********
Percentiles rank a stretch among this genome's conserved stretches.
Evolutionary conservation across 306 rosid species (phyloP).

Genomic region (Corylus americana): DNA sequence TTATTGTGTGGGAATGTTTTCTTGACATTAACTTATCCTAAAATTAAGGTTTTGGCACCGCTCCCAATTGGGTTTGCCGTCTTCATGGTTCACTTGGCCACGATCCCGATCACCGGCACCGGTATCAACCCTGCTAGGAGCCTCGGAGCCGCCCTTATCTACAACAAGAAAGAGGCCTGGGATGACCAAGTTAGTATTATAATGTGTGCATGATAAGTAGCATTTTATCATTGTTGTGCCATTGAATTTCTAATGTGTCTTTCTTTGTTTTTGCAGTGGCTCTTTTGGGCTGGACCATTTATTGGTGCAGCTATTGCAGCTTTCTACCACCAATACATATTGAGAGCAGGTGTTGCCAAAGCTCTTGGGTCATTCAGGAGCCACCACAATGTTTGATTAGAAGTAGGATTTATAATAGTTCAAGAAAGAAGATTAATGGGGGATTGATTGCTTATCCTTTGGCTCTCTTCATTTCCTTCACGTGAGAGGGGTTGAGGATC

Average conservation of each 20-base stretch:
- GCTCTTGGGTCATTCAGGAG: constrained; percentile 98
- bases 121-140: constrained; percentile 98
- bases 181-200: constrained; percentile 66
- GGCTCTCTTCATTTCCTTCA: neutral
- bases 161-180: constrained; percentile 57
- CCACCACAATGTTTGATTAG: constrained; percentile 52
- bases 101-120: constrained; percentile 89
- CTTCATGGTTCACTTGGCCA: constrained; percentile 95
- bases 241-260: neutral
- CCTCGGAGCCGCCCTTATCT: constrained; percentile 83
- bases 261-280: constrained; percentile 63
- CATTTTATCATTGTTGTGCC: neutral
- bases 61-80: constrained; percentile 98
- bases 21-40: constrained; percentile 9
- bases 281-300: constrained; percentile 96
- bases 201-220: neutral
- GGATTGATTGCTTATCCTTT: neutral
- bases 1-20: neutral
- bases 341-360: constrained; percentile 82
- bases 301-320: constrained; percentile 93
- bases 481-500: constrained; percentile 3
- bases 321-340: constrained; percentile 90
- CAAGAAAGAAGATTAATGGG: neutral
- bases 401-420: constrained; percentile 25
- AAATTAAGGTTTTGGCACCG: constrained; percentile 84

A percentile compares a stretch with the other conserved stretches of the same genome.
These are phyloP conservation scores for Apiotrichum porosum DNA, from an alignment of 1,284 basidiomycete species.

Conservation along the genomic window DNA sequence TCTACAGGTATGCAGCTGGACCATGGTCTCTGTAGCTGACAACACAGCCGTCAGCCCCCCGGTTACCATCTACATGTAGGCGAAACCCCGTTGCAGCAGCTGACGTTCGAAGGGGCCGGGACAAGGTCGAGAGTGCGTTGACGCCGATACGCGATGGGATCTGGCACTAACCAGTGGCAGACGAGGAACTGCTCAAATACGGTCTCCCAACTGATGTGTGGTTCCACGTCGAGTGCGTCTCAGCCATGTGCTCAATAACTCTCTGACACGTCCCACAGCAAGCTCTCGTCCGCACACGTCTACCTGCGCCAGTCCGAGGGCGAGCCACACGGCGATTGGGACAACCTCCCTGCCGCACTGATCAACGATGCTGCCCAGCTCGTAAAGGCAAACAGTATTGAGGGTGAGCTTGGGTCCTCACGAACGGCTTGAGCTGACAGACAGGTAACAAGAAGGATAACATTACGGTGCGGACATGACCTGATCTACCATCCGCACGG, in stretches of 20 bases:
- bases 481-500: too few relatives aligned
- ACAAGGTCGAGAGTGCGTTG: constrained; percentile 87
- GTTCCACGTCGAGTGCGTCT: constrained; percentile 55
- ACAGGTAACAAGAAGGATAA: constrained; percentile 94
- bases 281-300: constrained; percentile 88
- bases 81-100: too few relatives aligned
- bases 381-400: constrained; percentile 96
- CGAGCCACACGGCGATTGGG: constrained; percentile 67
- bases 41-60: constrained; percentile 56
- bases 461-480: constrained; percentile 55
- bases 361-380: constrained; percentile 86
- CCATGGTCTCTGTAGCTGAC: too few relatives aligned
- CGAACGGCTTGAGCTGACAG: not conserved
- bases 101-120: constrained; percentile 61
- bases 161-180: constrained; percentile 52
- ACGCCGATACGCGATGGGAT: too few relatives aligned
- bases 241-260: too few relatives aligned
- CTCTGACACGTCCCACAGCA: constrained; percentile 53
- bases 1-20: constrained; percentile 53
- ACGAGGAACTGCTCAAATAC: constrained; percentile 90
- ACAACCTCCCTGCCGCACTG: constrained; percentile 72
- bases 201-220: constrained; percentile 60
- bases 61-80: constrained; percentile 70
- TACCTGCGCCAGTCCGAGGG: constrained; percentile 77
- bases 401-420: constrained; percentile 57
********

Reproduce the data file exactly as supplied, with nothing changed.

Percentiles rank a stretch among this genome's conserved stretches.
Evolutionary conservation across 306 rosid species (phyloP).

Genomic region (Corylus americana): DNA sequence TTATTGTGTGGGAATGTTTTCTTGACATTAACTTATCCTAAAATTAAGGTTTTGGCACCGCTCCCAATTGGGTTTGCCGTCTTCATGGTTCACTTGGCCACGATCCCGATCACCGGCACCGGTATCAACCCTGCTAGGAGCCTCGGAGCCGCCCTTATCTACAACAAGAAAGAGGCCTGGGATGACCAAGTTAGTATTATAATGTGTGCATGATAAGTAGCATTTTATCATTGTTGTGCCATTGAATTTCTAATGTGTCTTTCTTTGTTTTTGCAGTGGCTCTTTTGGGCTGGACCATTTATTGGTGCAGCTATTGCAGCTTTCTACCACCAATACATATTGAGAGCAGGTGTTGCCAAAGCTCTTGGGTCATTCAGGAGCCACCACAATGTTTGATTAGAAGTAGGATTTATAATAGTTCAAGAAAGAAGATTAATGGGGGATTGATTGCTTATCCTTTGGCTCTCTTCATTTCCTTCACGTGAGAGGGGTTGAGGATC

Average conservation of each 20-base stretch:
- GCTCTTGGGTCATTCAGGAG: constrained; percentile 98
- bases 121-140: constrained; percentile 98
- bases 181-200: constrained; percentile 66
- GGCTCTCTTCATTTCCTTCA: neutral
- bases 161-180: constrained; percentile 57
- CCACCACAATGTTTGATTAG: constrained; percentile 52
- bases 101-120: constrained; percentile 89
- CTTCATGGTTCACTTGGCCA: constrained; percentile 95
- bases 241-260: neutral
- CCTCGGAGCCGCCCTTATCT: constrained; percentile 83
- bases 261-280: constrained; percentile 63
- CATTTTATCATTGTTGTGCC: neutral
- bases 61-80: constrained; percentile 98
- bases 21-40: constrained; percentile 9
- bases 281-300: constrained; percentile 96
- bases 201-220: neutral
- GGATTGATTGCTTATCCTTT: neutral
- bases 1-20: neutral
- bases 341-360: constrained; percentile 82
- bases 301-320: constrained; percentile 93
- bases 481-500: constrained; percentile 3
- bases 321-340: constrained; percentile 90
- CAAGAAAGAAGATTAATGGG: neutral
- bases 401-420: constrained; percentile 25
- AAATTAAGGTTTTGGCACCG: constrained; percentile 84

A percentile compares a stretch with the other conserved stretches of the same genome.
These are phyloP conservation scores for Apiotrichum porosum DNA, from an alignment of 1,284 basidiomycete species.

Conservation along the genomic window DNA sequence TCTACAGGTATGCAGCTGGACCATGGTCTCTGTAGCTGACAACACAGCCGTCAGCCCCCCGGTTACCATCTACATGTAGGCGAAACCCCGTTGCAGCAGCTGACGTTCGAAGGGGCCGGGACAAGGTCGAGAGTGCGTTGACGCCGATACGCGATGGGATCTGGCACTAACCAGTGGCAGACGAGGAACTGCTCAAATACGGTCTCCCAACTGATGTGTGGTTCCACGTCGAGTGCGTCTCAGCCATGTGCTCAATAACTCTCTGACACGTCCCACAGCAAGCTCTCGTCCGCACACGTCTACCTGCGCCAGTCCGAGGGCGAGCCACACGGCGATTGGGACAACCTCCCTGCCGCACTGATCAACGATGCTGCCCAGCTCGTAAAGGCAAACAGTATTGAGGGTGAGCTTGGGTCCTCACGAACGGCTTGAGCTGACAGACAGGTAACAAGAAGGATAACATTACGGTGCGGACATGACCTGATCTACCATCCGCACGG, in stretches of 20 bases:
- bases 481-500: too few relatives aligned
- ACAAGGTCGAGAGTGCGTTG: constrained; percentile 87
- GTTCCACGTCGAGTGCGTCT: constrained; percentile 55
- ACAGGTAACAAGAAGGATAA: constrained; percentile 94
- bases 281-300: constrained; percentile 88
- bases 81-100: too few relatives aligned
- bases 381-400: constrained; percentile 96
- CGAGCCACACGGCGATTGGG: constrained; percentile 67
- bases 41-60: constrained; percentile 56
- bases 461-480: constrained; percentile 55
- bases 361-380: constrained; percentile 86
- CCATGGTCTCTGTAGCTGAC: too few relatives aligned
- CGAACGGCTTGAGCTGACAG: not conserved
- bases 101-120: constrained; percentile 61
- bases 161-180: constrained; percentile 52
- ACGCCGATACGCGATGGGAT: too few relatives aligned
- bases 241-260: too few relatives aligned
- CTCTGACACGTCCCACAGCA: constrained; percentile 53
- bases 1-20: constrained; percentile 53
- ACGAGGAACTGCTCAAATAC: constrained; percentile 90
- ACAACCTCCCTGCCGCACTG: constrained; percentile 72
- bases 201-220: constrained; percentile 60
- bases 61-80: constrained; percentile 70
- TACCTGCGCCAGTCCGAGGG: constrained; percentile 77
- bases 401-420: constrained; percentile 57